That’s just a sampling of the kinds of foods eaten by the Aquarium’s birds and mammals—all of it prepped by staff members, starting at 5:30am each day. It’s messy work, so rain pants are required, along with top-notch organizational skills.

Above: an ice toy in the making.

“Cooking” for a crowd

Why is it so important to be organized? Because putting together a day’s worth of food for these animals is like packing meals for a big, diverse family…one composed of 26 individuals, some of whom eat live bugs and others who need to eat eight times each day. At least none of it actually has to be cooked: like all animals, those at the Aquarium eat their food raw—and, in some cases, while it’s still living!

One prep step at a time

To work most efficiently, the best approach is to prep the food by type, not by individual animal. Using our example, if you were making two dozen lunches, you’d probably do all the sandwiches first, then move to the veggies, then fruit, then cookies. The same applies to our animals: staff members might start with butter clams, then move to shrimp, pollock, capelin and herring, and on down the line until all the food is ready.

Unlike a typical human lunch though, every bit of food consumed by our animals is carefully weighed to ensure each individual is getting precisely the right amount. The varied diets are based on nutrients, the fat and moisture content of the different foods, and other factors. And, just like humans get tired of eating the same meal over and over again, animals do too—so lead staff members regularly change foods and combinations to keep things interesting and ensure everything, even less-exciting food items, gets eaten.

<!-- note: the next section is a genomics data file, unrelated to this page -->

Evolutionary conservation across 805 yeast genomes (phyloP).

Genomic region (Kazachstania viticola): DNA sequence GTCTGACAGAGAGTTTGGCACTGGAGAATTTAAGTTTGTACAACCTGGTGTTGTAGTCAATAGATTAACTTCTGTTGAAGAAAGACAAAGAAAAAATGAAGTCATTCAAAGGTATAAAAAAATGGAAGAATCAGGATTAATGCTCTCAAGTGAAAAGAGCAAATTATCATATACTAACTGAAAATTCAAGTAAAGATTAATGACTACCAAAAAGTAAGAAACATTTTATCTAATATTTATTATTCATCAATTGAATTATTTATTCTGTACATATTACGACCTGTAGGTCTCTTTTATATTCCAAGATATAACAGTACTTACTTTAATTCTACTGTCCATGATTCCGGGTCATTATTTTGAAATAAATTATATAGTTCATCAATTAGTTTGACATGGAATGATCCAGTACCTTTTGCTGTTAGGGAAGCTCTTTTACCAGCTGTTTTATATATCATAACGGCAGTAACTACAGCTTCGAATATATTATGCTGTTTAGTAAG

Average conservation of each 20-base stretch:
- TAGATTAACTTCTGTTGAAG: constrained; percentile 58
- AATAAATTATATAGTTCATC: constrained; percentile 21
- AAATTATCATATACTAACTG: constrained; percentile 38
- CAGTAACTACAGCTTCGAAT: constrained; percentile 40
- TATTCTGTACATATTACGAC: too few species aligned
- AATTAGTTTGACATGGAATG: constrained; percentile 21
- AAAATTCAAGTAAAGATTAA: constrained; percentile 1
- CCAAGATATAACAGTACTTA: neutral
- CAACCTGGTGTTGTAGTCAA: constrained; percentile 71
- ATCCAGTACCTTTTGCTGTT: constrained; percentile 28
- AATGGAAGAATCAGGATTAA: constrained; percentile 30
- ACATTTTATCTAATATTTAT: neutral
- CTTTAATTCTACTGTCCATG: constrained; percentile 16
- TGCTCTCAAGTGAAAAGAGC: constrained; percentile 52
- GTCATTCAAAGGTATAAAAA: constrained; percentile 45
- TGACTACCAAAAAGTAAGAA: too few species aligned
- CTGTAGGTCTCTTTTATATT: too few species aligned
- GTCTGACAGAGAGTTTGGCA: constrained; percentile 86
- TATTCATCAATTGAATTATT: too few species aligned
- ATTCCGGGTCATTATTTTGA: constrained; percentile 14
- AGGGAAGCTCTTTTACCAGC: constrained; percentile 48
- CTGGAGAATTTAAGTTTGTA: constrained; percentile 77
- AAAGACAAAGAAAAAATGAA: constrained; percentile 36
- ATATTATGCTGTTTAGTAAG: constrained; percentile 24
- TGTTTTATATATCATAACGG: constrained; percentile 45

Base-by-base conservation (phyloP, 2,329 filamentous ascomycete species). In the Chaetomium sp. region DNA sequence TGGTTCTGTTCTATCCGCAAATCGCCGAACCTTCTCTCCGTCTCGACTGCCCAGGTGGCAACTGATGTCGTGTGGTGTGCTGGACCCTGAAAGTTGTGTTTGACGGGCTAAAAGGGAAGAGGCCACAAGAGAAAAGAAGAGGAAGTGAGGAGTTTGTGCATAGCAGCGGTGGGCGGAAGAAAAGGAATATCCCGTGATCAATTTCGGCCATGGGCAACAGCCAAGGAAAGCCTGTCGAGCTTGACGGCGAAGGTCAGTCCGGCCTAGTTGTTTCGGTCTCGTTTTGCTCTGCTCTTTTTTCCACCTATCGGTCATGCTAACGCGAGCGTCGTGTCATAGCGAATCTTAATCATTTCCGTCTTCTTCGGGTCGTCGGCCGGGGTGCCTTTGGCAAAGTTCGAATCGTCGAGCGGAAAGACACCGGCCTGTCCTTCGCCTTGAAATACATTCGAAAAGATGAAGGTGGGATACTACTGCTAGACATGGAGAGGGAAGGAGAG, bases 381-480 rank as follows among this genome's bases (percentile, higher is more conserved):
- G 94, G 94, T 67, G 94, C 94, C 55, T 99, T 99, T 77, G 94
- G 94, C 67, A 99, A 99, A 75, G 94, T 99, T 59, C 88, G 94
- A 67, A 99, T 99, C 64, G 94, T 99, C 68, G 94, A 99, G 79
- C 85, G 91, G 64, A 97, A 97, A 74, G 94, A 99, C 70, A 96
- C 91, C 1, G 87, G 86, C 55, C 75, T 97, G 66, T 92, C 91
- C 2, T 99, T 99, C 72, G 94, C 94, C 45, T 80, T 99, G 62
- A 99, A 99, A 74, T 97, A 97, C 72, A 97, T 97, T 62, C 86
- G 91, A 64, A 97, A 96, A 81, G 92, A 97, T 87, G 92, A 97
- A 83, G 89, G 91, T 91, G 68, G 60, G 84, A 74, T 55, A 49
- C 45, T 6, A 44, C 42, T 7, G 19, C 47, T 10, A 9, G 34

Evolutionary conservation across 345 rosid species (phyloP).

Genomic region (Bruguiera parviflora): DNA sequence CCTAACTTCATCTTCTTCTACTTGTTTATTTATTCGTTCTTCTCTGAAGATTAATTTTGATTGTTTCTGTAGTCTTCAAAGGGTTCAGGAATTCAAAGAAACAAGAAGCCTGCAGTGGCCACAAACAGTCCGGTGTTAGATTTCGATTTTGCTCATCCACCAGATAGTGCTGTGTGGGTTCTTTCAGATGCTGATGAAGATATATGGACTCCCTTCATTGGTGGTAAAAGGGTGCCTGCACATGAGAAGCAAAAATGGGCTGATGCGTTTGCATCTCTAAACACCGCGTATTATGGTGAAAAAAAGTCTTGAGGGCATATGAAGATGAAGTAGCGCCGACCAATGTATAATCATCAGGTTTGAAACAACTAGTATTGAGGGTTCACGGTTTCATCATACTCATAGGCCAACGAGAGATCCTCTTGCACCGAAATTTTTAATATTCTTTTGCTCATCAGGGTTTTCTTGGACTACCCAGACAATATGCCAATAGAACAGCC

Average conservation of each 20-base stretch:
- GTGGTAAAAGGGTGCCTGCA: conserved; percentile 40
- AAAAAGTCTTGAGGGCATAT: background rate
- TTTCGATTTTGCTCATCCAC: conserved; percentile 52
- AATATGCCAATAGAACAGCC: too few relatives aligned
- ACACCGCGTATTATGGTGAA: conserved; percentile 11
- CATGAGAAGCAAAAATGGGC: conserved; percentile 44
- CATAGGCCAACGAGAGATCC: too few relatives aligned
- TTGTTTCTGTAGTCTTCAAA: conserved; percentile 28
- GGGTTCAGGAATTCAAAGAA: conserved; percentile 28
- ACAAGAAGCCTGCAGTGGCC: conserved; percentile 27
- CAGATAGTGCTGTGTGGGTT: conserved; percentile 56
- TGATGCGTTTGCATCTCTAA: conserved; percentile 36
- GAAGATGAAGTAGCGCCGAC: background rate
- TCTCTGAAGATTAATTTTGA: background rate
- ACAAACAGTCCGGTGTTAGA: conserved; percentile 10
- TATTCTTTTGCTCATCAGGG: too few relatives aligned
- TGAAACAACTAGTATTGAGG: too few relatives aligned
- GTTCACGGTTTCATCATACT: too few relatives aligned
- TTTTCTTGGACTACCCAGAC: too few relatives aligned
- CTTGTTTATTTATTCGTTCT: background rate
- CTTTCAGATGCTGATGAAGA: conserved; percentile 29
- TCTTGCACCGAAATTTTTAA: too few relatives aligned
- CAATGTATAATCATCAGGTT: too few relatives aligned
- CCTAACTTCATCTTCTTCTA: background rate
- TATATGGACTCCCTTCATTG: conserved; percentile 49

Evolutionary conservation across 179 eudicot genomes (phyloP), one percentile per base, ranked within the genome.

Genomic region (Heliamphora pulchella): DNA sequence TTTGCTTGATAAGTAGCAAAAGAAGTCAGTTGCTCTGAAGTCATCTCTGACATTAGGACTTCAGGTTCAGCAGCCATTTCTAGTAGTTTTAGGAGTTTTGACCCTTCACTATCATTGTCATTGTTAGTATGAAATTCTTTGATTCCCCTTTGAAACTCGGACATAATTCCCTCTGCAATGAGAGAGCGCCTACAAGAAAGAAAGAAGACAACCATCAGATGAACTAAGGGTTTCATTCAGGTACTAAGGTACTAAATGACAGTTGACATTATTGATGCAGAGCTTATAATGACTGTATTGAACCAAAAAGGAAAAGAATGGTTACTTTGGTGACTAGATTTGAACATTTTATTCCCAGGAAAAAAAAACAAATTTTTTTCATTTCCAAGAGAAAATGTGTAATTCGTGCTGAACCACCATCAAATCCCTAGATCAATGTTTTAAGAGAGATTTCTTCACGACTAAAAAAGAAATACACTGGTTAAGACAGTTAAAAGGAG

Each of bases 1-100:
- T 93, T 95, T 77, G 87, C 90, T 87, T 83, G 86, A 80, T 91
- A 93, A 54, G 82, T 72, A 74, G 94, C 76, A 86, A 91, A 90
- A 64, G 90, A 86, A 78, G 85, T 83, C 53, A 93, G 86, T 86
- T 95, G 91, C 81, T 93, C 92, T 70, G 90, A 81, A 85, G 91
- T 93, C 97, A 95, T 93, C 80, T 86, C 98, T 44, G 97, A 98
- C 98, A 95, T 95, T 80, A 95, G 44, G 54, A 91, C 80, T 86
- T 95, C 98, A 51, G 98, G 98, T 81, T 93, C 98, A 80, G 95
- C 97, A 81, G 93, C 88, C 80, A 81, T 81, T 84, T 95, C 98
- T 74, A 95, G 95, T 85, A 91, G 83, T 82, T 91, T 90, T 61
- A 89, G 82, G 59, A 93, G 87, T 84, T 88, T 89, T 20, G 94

Take your vitamins!

Also like humans, animals need their vitamins. Staff members must sometimes get sneaky—like tucking a vitamin inside a clam’s mantle—to ensure they get eaten. That’s less of an issue for animals that swallow their food whole, like harbor and fur seals; in those cases, staff members just tuck the vitamins into the gills of a fish.

Only the best for our animals

As for the quality of the food? We’re not bragging when we say it’s the best. The Aquarium’s mammals and birds enjoy a delectable diet of sustainable, restaurant-quality seafood—the same seafood you’d get on your plate at a five-star restaurant. Providing them with the highest-quality food available helps safeguard their health, and sets a great example for their human counterparts, as well. Thanks your support that helps ensure that our animals get the best food, the best care, possible!




“It’s fun to play chef for our
animals, and it sets the animal
care team up for success for the
rest of the day.”
—Kelli Lee, animal care





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Youth conservationists learning and working together

On October 7, youth volunteers from the Seattle Aquarium and Point Defiance Zoo and Aquarium (PDZA) co-hosted the third Youth Ocean Conservation Summit (YOCS) Puget Sound at PDZA. ​Seventy-five young conservationists came together to plan their own conservation projects to lead in their communities. Planning for the event is led by a select team of volunteers from the Aquarium and PDZA. Below is a reflection from Emilie, a Youth Ocean Advocate and planning team member, about her experience working to plan and host the event.